Picture credit: Ian Waldie/Getty Images
Everyday Lies

Pregnant people

Can we not call women women?

This article is taken from the October 2022 issue of The Critic. To get the full magazine why not subscribe? Right now we’re offering five issues for just £10.

The Journal of the American Medical Association (JAMA) runs articles under the rubric of JAMA Insights. Sometimes they illuminate subjects other than those they are ostensibly about. Recently, for example, there was an article titled Breast Masses in Biological Females. Biological females? Surely, and with what now appears as commendable concision, they were once known as women? But the article treats that word as if it were inherently abusive or derogatory. The Circumlocution Office could learn a thing or two from JAMA:

In 2019, there were an estimated 3.7 million persons living with female breast cancer in the United States.

Or again, in a section of the article subtitled Pregnant or Lactating People, we read the following:

Pregnancy associated breast cancer, at 1 year postpartum, or during lactation, is rare but is increasing as people delay childbearing. 

What lies behind this extraordinary phraseology, written by a biological female with a diploma in diagnostic and curative activities? Is it true ideological belief or cowardice, or some combination of the two? When people are forced to say things that they do not believe, they make efforts to believe them in order to hide their lack of courage from themselves. When they do this, they often become militants for the lies that they have adopted as their own.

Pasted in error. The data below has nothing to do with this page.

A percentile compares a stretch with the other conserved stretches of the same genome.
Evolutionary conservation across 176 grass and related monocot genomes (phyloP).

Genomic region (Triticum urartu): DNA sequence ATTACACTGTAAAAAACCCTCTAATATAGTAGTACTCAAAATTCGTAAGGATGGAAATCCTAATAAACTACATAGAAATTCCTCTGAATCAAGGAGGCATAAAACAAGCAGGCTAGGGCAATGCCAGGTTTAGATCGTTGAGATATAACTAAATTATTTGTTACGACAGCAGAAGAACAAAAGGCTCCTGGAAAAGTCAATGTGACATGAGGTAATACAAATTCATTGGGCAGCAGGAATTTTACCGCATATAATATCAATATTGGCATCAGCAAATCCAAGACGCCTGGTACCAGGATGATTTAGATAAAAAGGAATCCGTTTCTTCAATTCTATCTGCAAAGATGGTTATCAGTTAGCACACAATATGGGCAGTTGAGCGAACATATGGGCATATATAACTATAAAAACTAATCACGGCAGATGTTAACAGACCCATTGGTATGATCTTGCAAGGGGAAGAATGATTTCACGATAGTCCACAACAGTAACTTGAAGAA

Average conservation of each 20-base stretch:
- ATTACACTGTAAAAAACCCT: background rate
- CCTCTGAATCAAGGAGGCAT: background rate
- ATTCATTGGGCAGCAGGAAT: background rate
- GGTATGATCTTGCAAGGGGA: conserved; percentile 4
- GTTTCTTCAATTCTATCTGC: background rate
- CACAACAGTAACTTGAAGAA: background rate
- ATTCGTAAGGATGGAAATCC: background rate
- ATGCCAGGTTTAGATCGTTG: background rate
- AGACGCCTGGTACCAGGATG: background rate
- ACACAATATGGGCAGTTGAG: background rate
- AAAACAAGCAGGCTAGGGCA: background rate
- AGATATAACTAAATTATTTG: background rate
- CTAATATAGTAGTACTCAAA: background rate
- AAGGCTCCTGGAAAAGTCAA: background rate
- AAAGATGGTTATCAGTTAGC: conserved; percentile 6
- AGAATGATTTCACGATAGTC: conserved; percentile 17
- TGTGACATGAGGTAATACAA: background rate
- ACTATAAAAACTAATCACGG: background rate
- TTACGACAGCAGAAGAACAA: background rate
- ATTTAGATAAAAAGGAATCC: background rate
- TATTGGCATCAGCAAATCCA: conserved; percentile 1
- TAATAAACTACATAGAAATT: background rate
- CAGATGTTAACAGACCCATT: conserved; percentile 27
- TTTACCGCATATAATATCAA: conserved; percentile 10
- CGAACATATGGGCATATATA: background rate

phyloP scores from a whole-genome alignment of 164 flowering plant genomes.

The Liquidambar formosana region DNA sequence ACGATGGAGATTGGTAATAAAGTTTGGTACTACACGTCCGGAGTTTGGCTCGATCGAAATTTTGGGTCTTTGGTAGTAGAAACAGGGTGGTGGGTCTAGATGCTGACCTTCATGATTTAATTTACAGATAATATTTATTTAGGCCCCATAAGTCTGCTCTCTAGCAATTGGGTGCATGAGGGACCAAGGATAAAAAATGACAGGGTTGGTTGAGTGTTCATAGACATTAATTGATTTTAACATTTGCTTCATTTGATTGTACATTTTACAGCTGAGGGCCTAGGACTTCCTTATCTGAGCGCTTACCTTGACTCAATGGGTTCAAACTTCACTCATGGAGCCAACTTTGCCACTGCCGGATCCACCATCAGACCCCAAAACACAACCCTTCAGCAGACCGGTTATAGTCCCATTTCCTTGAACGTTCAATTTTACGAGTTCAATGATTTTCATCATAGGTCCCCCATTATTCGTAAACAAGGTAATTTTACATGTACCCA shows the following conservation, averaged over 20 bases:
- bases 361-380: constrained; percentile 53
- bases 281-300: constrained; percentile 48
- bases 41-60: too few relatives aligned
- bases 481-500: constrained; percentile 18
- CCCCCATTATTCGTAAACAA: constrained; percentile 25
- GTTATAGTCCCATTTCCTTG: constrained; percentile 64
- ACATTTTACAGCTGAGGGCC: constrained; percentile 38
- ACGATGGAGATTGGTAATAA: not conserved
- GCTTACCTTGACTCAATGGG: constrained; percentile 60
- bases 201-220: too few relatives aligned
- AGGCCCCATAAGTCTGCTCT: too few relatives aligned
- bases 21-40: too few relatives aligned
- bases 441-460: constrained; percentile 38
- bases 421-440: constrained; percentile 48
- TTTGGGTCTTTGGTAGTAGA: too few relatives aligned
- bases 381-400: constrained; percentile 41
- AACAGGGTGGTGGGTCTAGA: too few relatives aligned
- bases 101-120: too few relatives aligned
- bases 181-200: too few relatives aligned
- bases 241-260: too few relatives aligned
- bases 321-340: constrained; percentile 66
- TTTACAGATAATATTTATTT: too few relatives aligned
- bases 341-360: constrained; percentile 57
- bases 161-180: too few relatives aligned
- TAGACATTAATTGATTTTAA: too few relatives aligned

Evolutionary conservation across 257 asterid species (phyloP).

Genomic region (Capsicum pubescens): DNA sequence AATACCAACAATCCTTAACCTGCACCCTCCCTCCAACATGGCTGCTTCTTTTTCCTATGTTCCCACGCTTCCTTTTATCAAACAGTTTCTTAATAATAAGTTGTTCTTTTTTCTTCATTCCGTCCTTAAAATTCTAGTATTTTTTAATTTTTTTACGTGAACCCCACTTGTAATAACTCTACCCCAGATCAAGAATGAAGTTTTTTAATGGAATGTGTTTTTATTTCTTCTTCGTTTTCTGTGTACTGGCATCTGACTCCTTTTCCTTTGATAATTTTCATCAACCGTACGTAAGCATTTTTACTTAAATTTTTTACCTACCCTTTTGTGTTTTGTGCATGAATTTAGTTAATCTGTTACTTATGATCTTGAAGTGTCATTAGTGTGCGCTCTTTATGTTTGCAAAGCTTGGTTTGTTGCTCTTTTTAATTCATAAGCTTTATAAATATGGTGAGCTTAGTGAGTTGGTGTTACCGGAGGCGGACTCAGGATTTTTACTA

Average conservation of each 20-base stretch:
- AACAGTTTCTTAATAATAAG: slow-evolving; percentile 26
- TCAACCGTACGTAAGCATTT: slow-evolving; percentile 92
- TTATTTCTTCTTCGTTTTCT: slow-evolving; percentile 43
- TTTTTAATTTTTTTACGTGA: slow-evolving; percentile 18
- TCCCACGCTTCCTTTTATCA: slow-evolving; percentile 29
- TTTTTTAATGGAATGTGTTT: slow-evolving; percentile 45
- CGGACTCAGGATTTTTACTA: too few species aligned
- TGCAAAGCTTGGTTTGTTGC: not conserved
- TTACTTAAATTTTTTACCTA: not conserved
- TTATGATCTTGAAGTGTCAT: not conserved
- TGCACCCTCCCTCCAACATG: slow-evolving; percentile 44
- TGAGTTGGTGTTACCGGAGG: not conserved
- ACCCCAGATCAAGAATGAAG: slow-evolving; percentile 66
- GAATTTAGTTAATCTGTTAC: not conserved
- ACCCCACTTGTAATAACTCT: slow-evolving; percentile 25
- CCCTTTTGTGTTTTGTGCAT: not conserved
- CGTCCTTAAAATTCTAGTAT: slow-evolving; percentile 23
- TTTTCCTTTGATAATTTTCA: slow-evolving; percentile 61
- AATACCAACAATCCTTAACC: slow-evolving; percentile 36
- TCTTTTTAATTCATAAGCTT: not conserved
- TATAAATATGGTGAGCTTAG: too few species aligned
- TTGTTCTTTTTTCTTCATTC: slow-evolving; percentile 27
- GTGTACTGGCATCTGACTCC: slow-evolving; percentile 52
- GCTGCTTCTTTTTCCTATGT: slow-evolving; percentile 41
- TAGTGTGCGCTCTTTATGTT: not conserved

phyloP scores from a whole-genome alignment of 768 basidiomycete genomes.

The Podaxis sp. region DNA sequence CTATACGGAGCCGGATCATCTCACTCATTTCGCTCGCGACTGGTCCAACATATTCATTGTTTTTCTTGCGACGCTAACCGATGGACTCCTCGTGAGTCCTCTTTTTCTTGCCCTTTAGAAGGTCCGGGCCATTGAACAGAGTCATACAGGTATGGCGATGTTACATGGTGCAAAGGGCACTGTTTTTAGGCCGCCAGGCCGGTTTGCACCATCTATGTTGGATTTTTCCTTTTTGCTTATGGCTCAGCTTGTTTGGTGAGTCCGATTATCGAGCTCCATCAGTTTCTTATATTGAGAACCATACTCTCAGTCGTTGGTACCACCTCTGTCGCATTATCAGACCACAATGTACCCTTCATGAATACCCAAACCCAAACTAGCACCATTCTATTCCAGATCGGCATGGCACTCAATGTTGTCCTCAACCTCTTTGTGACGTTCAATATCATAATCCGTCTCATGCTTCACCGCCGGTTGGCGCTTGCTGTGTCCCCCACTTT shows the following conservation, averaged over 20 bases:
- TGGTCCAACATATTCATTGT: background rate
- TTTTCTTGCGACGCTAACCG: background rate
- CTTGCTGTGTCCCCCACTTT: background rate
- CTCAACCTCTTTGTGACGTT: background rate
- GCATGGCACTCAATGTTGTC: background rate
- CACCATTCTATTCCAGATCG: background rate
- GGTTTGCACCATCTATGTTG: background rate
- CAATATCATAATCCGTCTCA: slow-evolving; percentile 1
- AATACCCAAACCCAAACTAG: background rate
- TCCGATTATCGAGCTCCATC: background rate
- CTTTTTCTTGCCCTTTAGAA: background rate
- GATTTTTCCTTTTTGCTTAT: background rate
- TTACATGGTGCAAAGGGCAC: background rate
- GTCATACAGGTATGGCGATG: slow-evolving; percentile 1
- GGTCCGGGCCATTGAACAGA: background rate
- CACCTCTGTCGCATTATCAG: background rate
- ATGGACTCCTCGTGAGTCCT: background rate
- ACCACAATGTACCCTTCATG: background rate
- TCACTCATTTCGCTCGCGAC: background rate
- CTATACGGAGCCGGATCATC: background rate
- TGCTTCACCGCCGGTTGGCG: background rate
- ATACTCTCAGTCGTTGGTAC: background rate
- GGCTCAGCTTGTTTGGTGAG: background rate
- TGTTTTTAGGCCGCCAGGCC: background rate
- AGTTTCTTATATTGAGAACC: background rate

There is a whole hinterland of dishonesty behind this phraseology

There is a whole hinterland of dishonesty behind this phraseology,
of course. Even the term living with, rather than, say, suffering from, is weaselly, as if those with the disease had chosen a cohabitee and were heroically making the best of it. One way or another, a mad (and very boring) ideology has infiltrated an important bastion of medicine. As things fall apart, and no one seems to be able to do anything about it, the marginal becomes central to our concerns, the fiddle is played while the city burns. 

Enjoying The Critic online? It's even better in print

Try five issues of Britain’s newest magazine for £10

Critic magazine cover